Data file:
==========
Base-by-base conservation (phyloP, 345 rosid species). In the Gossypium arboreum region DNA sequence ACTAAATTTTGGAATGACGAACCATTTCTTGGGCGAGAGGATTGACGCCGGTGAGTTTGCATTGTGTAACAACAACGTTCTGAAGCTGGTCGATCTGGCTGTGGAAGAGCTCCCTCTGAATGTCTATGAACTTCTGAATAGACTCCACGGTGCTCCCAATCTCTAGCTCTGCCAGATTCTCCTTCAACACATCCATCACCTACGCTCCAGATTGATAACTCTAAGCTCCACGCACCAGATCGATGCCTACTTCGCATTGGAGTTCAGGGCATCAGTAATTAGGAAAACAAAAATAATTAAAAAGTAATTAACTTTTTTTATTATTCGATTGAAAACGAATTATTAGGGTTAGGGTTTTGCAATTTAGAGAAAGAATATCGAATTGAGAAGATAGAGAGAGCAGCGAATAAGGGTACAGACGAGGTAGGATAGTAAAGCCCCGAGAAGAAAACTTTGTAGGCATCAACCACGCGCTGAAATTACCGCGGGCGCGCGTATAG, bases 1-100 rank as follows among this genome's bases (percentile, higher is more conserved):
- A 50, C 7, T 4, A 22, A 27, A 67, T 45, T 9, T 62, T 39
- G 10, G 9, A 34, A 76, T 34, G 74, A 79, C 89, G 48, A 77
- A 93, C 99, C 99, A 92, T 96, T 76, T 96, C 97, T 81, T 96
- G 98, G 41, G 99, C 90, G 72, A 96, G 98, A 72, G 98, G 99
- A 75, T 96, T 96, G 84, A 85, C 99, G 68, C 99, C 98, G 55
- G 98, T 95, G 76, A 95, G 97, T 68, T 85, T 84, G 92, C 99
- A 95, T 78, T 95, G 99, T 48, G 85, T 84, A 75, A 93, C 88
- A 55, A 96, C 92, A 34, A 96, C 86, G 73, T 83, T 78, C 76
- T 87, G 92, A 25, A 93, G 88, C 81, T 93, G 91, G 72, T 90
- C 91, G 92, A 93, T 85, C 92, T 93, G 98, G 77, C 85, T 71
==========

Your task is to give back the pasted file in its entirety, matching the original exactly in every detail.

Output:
Base-by-base conservation (phyloP, 345 rosid species). In the Gossypium arboreum region DNA sequence ACTAAATTTTGGAATGACGAACCATTTCTTGGGCGAGAGGATTGACGCCGGTGAGTTTGCATTGTGTAACAACAACGTTCTGAAGCTGGTCGATCTGGCTGTGGAAGAGCTCCCTCTGAATGTCTATGAACTTCTGAATAGACTCCACGGTGCTCCCAATCTCTAGCTCTGCCAGATTCTCCTTCAACACATCCATCACCTACGCTCCAGATTGATAACTCTAAGCTCCACGCACCAGATCGATGCCTACTTCGCATTGGAGTTCAGGGCATCAGTAATTAGGAAAACAAAAATAATTAAAAAGTAATTAACTTTTTTTATTATTCGATTGAAAACGAATTATTAGGGTTAGGGTTTTGCAATTTAGAGAAAGAATATCGAATTGAGAAGATAGAGAGAGCAGCGAATAAGGGTACAGACGAGGTAGGATAGTAAAGCCCCGAGAAGAAAACTTTGTAGGCATCAACCACGCGCTGAAATTACCGCGGGCGCGCGTATAG, bases 1-100 rank as follows among this genome's bases (percentile, higher is more conserved):
- A 50, C 7, T 4, A 22, A 27, A 67, T 45, T 9, T 62, T 39
- G 10, G 9, A 34, A 76, T 34, G 74, A 79, C 89, G 48, A 77
- A 93, C 99, C 99, A 92, T 96, T 76, T 96, C 97, T 81, T 96
- G 98, G 41, G 99, C 90, G 72, A 96, G 98, A 72, G 98, G 99
- A 75, T 96, T 96, G 84, A 85, C 99, G 68, C 99, C 98, G 55
- G 98, T 95, G 76, A 95, G 97, T 68, T 85, T 84, G 92, C 99
- A 95, T 78, T 95, G 99, T 48, G 85, T 84, A 75, A 93, C 88
- A 55, A 96, C 92, A 34, A 96, C 86, G 73, T 83, T 78, C 76
- T 87, G 92, A 25, A 93, G 88, C 81, T 93, G 91, G 72, T 90
- C 91, G 92, A 93, T 85, C 92, T 93, G 98, G 77, C 85, T 71